As the strength of the Allied Air Forces progressively increased, the Germans were kept regularly informed of this progress and the menace to the Reich implied in this increasing strength was constantly underlined. Although the German home propagandists announced at intervals that the towns in Great Britain were gradually disappearing under the weight of the German attacks, this must have seemed poor consolation to the German public whose towns were in actual fact and not in propagandist fiction being subjected to attacks of increasing severity.
As the Allied attacks increased the fact was stressed by leaflets giving simple comparisons between the past weight of attacks, the present and hints of an unpleasant increase in the future.
Although a decree forbidding listening to Allied broadcasts and reading Allied leaflets was enforced early in the war both in Germany and in the occupied countries, this, although implemented by threats of punishment should it be infringed, was not given excessive publicity. But as the war progressed and the Allied propaganda campaign was pressed forward with increasing vigour more and more official attention was paid in Germany to the danger of British propaganda. It soon became dangerous in Germany and the occupied countries to read or keep a leaflet dropped by British aircraft. The Germans organised a service of leaflet collection which was put into force as soon as a raid had occurred, even school children were pressed into this service, as being considered presumably too young to be corrupted by the dangerous documents which they collected.
Official decrees, however, did not suffice to counteract the menace of Allied leaflets. It became necessary to attempt to refute the statements made and to endeavour to ridicule the contents of “these plutocratic, capitalist, Jewish documents, inspired by Anglo-American big business.” Thus, for instance, at intervals Das Schwarze Korps would answer statements made in the Luftpost, a leaflet newspaper sent regularly to Germany. “This victory will cost us many sacrifices which you Jews cannot understand. But it will create respect for the law which you have so criminally marshalled against us; the earth is not for cowardly nations. The earth will not even have room for your graves, but for us there will be the space which a big, free nation, the most gallant of all, needs for its life.”
Gradually notices appeared in the German newspapers announcing that fines and sentences of imprisonment, varying in degrees of severity, had been imposed on people who had been caught with leaflets in their possession. But in spite of such punishments the German public continued to read leaflets, and, as was discovered by the censorship of letters to P/W camps in England and Canada, these leaflets were freely commented on and even sent by post.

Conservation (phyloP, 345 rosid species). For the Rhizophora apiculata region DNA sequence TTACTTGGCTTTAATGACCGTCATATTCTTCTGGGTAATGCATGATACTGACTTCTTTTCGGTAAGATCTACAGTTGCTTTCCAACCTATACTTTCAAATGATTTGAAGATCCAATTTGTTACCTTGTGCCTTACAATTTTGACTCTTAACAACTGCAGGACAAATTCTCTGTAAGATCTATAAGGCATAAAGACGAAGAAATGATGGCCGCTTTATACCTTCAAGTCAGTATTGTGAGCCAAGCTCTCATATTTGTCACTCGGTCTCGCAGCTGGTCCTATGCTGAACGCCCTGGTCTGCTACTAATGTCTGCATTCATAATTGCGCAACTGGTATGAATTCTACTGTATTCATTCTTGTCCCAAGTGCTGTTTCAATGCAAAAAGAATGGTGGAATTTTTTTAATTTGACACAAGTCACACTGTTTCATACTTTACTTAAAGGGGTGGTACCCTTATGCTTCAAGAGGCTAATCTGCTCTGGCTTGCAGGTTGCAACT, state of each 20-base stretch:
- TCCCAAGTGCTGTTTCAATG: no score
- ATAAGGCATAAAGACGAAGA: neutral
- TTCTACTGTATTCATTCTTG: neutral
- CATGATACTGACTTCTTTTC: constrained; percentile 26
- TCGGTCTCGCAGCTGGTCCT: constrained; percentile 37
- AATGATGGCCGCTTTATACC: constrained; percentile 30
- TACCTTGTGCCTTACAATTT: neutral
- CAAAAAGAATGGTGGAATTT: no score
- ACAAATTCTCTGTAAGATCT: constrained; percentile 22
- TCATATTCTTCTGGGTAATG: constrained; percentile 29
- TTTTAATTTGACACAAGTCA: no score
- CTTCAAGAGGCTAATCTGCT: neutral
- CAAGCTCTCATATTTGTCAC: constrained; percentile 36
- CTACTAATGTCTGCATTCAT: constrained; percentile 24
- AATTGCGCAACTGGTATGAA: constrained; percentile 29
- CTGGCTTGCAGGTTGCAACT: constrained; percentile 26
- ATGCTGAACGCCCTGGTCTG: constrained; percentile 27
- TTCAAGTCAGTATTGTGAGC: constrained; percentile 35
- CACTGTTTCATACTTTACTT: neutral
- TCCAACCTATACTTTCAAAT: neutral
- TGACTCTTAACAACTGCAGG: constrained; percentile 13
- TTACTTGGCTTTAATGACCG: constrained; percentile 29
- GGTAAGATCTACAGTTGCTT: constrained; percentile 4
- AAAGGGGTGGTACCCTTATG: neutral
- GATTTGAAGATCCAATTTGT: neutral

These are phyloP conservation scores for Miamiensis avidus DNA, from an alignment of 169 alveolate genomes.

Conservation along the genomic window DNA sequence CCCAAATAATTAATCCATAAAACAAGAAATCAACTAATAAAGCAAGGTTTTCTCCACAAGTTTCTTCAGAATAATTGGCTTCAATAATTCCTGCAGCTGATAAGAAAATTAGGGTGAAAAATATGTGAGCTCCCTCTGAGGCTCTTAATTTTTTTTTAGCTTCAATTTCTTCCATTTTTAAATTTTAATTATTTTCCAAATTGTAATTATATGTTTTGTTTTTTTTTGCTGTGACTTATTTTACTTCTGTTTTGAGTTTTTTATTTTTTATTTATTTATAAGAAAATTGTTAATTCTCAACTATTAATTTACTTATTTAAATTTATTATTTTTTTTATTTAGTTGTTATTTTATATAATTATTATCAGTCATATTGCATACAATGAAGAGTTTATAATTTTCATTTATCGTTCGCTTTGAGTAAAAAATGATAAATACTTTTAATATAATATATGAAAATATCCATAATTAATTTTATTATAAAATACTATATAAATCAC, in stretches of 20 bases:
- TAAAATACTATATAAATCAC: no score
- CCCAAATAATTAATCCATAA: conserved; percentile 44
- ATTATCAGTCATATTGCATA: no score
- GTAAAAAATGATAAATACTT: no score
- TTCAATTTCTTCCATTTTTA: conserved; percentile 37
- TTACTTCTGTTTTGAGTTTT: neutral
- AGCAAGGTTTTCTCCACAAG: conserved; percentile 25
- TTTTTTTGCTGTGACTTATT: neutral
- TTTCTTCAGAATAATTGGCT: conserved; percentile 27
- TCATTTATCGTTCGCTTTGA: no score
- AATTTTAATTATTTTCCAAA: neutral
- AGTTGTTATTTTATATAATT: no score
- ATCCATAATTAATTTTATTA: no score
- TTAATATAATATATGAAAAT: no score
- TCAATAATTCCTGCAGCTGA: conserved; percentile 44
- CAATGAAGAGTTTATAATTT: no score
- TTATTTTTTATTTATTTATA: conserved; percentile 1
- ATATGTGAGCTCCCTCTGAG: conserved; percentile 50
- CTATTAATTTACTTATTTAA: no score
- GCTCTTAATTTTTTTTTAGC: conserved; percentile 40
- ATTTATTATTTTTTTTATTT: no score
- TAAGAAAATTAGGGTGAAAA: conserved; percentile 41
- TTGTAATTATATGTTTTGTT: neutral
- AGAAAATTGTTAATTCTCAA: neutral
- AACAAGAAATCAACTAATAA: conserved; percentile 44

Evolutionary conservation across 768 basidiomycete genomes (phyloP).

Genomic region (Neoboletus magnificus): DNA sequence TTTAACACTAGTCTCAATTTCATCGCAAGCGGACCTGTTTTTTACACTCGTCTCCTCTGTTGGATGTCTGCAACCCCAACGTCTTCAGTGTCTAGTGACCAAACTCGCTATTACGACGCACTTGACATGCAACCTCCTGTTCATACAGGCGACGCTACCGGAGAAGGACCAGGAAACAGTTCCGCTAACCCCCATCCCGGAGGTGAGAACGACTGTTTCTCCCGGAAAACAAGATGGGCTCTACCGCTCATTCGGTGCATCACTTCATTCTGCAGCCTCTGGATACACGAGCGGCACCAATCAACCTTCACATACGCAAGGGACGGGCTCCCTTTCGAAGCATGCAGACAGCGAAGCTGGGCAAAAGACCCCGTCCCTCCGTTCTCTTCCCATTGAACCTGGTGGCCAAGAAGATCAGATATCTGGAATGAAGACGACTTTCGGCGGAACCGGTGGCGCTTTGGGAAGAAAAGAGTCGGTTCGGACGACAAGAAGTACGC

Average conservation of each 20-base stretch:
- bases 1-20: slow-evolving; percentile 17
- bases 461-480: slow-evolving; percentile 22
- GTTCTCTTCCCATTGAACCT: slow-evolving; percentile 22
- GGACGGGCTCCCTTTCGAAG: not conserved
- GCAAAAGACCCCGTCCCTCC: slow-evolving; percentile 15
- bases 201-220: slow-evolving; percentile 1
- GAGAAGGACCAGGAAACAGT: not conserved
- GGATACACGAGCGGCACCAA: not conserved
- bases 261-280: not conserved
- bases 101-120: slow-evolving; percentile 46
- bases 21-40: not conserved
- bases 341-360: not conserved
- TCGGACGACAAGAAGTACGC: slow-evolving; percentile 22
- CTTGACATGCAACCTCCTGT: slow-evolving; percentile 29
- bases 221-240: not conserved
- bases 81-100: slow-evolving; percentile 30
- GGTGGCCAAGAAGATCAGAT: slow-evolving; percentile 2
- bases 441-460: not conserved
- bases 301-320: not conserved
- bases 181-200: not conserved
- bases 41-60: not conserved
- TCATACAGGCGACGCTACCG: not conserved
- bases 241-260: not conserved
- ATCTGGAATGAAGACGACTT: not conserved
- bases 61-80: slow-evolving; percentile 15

It became clear by the end of the fourth year of the war that the German authorities were more and more sensitive about the dangerous effect of leaflets on the population. They pondered on “the effete and vanished world of 1918,” yet several talks on the German Home Service wireless programmes were entirely devoted to recalling the dangers of 1918. Karl Heinz Siegbold, a favourite broadcaster, in analysing Allied leaflet propaganda, dwelt at some length on the methods used in 1918 by Lord Northcliffe—“an unscrupulous old fox”—and compared the propaganda of that period with the products of the present day.
Dietmar, one of the chief German propagandists, devoted many of his wireless talks to refuting leaflets, but even he showed that fundamental weakness of the German race—an inability to comprehend the English point of view, for the rigid German mind seems incapable of understanding the more frivolous and certainly more elastic character of the English.
It is not yet possible to assess completely the effect of leaflet propaganda in Germany, although its success in the occupied countries has been abundantly proved, but when further reports have been received and official documents carefully examined more evidence will be forthcoming. It can, however, be reasonably considered that, owing to the continued and increasing violence with which propaganda leaflets were attacked, as well as the decrees issued forbidding their collection and the penalties inflicted for infringement of those laws, the cumulative effect of leaflets influenced the German population to no little degree and greatly disturbed the authorities of the Reich.
[Source: AIR MINISTRY WEEKLY INTELLIGENCE SUMMARY, No. 301, 9th June 1945, transcribed by www.psywar.org]